"Once burned, twice learned" appears to be the cliche of the day as West Coast dockworkers and waterfront management closed in late Friday on an extraordinary step to extend their collective bargaining agreement for three years, despite being just halfway through their current compact.
The International Longshore and Warehouse Union (ILWU), which represents about 20,000 workers at 29 ports, said Friday that early tallying indicated the contract extension, which would run until Jan. 1, 2022, would pass with about two-thirds of the members ratifying it. A final tally is expected to be announced later this week. The current five-year compact is set to expire on July 1, 2019.
No maritime stakeholder can recall a situation where a new labor contract has been agreed to, or an existing pact extended, with so much time remaining on the current agreement. Yet the circumstances that led in the February 2015 tentative contract agreement, followed by union ratification that May, may have pre-ordained such a scenario.
The nine-month battle between ILWU and Pacific Maritime Association (PMA), which represents waterfront management, was one of the most contentious in years, though it never resulted in a strike or management lockout. An ILWU work slowdown caused U.S. import traffic to languish on docks and on vessels both berthed and sitting on the water. Exports, many of them perishables shipments, sat rotting in warehouses because no vessels were available to transport them. U.S. importers and exporters re-routed their traffic to East and Gulf Coast ports; some of it never returned to the West Coast.
Only a last-ditch effort by then-Labor Secretary Thomas E. Perez, and a threat to move the talks to Washington, with President Obama possibly getting involved, forced both sides into hammering out an agreement.
Mindful of the extreme animus created by the dispute, as well as concerns that future service disruptions might compel more businesses to avoid the West Coast in favor of the expanded Panama Canal, which enables vessels to sail from Asia to the East Coast and bypass West Coast gateways, PMA approached the ILWU leadership in April 2016 to join talks aimed at extending the contract. ILWU members debated for more than a year before taking a ratification vote, the union said.
Another factor is that no one either side wants to stake out a position that may threaten the strong tonnage gains being reported by virtually all U.S. ports, including Los Angeles, Long Beach, and Oakland, Calif., the three biggest on the West Coast. The gains have been due to a combination of an improving global economy, larger vessels capable of handling more containers, and higher cargo-handling productivity at ports and terminals. The latter element may be the most pivotal, because the 2015 agreement did not introduce any productivity-enhancement measures, unlike the 2002 and 2008 accords. Instead, management's objective in 2014-15 was just to maintain normal operations at the ports.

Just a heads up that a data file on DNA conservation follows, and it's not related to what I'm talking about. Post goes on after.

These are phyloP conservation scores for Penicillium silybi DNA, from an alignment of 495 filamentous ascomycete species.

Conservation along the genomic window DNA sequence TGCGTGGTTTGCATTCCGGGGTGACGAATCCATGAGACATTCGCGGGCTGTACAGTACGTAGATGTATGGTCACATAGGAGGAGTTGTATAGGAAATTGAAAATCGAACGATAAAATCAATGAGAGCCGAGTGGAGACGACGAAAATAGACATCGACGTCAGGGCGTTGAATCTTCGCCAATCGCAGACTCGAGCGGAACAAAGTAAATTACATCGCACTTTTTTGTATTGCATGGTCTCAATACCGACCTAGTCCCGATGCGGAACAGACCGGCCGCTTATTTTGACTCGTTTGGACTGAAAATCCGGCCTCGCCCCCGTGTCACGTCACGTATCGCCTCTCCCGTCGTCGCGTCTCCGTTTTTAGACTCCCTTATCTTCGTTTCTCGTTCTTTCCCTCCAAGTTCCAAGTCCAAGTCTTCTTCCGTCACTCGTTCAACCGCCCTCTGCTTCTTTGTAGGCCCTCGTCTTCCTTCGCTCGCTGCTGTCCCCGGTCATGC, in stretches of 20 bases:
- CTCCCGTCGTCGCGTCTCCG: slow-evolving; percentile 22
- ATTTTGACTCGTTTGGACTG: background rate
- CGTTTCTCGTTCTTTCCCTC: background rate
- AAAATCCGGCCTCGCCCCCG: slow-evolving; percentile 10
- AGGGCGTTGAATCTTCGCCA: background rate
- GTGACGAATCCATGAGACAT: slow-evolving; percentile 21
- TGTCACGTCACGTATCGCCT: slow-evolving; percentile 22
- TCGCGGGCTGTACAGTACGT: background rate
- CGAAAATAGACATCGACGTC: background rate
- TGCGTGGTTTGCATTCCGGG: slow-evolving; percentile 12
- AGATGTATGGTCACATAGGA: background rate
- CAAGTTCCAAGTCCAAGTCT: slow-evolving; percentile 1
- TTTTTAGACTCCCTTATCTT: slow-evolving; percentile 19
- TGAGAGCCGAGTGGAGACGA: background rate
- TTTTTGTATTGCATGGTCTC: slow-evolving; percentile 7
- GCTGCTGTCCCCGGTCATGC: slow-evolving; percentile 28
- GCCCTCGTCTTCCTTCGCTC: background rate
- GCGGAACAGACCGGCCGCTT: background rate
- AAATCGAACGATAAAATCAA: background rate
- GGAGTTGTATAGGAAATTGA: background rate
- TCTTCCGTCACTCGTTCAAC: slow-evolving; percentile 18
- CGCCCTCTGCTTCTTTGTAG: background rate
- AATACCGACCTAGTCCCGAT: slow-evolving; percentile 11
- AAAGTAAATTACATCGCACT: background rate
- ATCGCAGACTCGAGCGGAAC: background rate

The Port of Oakland said labor relations have been good and productivity high in the 30 months since the current contract was ratified. "We feel that a decision to extend the contract reflects improving relations and performance up and down the West Coast," said Chris Lytle, the port's executive director. Oakland, which handles more exports than imports, suffered greatly during the dispute because of its large export profile.
The National Retail Federation (NRF), which is the country's largest retailer trade group and has a huge stake in maritime labor affairs, hailed news of the extension. The agreement provides the stability and predictability that NRF's members and other supply chain stakeholders need to move their cargo efficiently through the ports, said Jonathan Gold, vice president of supply chain and customs policy for NRF.
Gold added that "nobody wants to see a repeat of the problems that were experienced in 2014-2015, and this remarkable sign of good faith on the part of both labor and management ensures that such a situation will be avoided."